Scots ICM cuts inputs

28 November 1997

Scots ICM cuts inputs

SEVERAL years of reduced herbicide use is possible in Scotland without increasing weed problems or cutting profits.

Latest figures from the Scottish LINK Integrated Farming Systems project show herbicide inputs were cut to 70% of a full dose on integrated crop management fields. Conventionally managed fields received 90%.

Nitrogen use was also cut by 40kg/ha (32 units/acre), says Martin Richards of the SAC. Although output fell 10% on ICM areas, lower costs and premium prices boosted gross margin to conventional levels.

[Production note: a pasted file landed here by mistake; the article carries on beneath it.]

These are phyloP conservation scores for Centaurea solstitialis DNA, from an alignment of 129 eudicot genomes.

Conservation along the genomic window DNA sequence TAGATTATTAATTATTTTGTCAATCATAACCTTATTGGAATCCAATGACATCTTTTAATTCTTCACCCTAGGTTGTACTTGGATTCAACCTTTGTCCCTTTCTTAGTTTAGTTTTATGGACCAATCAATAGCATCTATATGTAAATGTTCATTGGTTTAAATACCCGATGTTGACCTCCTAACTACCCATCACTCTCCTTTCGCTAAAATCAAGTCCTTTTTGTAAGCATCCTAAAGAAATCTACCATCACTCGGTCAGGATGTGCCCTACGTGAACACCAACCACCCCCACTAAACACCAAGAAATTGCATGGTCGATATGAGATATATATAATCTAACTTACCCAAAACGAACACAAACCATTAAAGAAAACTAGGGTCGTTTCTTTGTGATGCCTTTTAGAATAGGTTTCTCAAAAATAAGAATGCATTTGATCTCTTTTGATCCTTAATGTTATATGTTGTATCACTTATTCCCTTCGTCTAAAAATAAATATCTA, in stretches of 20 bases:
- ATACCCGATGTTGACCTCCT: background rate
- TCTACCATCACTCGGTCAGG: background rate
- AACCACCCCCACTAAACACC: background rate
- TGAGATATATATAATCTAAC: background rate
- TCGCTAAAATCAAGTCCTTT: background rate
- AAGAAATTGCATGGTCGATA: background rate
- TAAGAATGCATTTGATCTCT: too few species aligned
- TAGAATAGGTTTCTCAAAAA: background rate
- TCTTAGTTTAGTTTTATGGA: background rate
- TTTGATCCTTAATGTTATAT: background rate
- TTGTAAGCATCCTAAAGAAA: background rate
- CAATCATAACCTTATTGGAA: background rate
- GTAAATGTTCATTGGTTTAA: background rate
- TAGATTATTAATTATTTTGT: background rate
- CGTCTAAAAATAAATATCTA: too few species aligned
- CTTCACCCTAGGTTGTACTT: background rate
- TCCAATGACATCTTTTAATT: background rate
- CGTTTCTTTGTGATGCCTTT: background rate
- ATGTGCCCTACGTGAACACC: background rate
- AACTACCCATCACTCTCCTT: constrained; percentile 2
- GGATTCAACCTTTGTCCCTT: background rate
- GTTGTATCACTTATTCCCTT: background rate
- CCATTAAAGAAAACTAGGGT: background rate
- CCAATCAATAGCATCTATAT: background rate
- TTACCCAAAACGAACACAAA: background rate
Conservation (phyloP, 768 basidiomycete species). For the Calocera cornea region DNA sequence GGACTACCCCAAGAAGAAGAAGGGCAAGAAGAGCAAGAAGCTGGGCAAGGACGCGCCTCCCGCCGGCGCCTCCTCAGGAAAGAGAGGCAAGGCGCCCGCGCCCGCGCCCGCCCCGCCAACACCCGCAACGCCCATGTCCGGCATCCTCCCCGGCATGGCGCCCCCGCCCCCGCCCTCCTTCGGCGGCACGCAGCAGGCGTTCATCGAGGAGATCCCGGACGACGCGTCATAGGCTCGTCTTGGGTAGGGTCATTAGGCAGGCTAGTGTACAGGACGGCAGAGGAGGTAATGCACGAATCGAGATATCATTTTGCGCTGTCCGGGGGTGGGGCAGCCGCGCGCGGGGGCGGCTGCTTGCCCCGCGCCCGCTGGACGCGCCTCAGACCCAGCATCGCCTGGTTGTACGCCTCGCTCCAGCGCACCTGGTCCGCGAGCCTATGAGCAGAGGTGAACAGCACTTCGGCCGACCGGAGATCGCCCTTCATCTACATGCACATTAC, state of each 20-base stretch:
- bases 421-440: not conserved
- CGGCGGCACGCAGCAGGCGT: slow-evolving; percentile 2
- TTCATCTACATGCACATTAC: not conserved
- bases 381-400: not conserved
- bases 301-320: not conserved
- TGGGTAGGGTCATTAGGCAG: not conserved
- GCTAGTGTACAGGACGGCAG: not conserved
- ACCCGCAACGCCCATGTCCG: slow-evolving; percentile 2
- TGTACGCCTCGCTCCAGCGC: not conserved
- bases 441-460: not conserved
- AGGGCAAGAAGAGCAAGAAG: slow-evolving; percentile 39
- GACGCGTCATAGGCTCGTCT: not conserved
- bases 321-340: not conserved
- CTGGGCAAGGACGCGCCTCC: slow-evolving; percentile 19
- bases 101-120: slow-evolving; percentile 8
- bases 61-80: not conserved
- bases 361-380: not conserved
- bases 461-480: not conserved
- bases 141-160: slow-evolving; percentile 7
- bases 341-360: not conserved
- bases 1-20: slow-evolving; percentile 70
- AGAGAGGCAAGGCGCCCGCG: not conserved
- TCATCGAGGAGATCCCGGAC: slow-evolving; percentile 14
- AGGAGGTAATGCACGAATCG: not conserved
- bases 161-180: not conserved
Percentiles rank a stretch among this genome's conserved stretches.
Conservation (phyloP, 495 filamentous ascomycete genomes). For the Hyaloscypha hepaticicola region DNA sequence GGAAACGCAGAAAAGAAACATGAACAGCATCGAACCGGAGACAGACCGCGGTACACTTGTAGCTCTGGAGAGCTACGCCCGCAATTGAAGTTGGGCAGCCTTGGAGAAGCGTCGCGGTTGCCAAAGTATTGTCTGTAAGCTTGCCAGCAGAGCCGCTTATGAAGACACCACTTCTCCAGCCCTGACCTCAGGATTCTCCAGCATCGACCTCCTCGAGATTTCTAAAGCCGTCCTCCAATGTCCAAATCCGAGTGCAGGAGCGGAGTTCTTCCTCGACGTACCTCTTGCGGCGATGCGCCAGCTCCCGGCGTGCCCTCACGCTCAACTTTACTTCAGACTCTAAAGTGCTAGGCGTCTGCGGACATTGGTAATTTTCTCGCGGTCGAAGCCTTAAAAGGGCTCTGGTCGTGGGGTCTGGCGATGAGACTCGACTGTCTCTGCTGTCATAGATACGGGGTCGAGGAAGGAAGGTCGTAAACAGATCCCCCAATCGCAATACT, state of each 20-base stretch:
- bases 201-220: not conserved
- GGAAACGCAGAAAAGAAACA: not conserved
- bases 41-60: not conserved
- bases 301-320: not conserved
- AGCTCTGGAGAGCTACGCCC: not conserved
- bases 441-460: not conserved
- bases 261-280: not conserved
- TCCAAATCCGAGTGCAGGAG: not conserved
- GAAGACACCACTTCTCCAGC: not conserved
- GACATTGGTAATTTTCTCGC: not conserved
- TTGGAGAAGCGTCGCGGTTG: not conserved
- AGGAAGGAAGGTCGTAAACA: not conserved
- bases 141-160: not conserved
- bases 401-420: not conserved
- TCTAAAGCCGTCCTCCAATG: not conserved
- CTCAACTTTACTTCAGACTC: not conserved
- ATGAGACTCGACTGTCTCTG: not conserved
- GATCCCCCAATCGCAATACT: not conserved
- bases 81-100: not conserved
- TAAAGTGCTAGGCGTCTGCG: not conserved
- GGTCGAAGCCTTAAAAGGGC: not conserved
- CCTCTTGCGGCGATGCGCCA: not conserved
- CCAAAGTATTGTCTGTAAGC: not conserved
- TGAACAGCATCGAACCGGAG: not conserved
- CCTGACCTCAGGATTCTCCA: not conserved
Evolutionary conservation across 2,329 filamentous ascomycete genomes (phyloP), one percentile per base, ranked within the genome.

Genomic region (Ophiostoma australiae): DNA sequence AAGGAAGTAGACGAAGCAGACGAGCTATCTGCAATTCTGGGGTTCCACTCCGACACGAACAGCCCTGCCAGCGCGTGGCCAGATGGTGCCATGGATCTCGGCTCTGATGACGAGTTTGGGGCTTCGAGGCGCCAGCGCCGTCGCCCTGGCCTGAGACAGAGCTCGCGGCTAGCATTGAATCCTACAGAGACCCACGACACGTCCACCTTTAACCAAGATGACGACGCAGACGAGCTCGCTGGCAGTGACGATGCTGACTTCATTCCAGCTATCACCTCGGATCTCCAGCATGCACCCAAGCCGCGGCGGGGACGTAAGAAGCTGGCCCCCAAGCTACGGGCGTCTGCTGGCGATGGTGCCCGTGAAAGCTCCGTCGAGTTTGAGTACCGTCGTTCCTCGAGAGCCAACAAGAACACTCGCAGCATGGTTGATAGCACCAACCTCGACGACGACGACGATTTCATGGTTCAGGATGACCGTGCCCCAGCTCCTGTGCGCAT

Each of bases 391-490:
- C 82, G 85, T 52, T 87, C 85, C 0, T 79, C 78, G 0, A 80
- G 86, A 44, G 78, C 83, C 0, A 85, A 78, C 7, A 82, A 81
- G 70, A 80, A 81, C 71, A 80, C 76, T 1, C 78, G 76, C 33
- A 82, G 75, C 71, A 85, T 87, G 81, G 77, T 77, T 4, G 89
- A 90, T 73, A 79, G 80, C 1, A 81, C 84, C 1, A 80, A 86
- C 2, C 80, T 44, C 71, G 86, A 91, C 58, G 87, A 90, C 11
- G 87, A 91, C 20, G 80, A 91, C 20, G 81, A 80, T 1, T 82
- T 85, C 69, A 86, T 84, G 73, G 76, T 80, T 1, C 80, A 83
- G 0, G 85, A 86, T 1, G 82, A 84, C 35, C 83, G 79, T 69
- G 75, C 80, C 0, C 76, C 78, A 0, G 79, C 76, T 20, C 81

Key to the success was a lack of blackgrass. Annual meadow grass, chickweed and cleavers were the main problems. Only oilseed rape received graminicide, at half rate. ICM spring barley received just 20% of the active ingredient applied to the winter variety grown on the conventional site.

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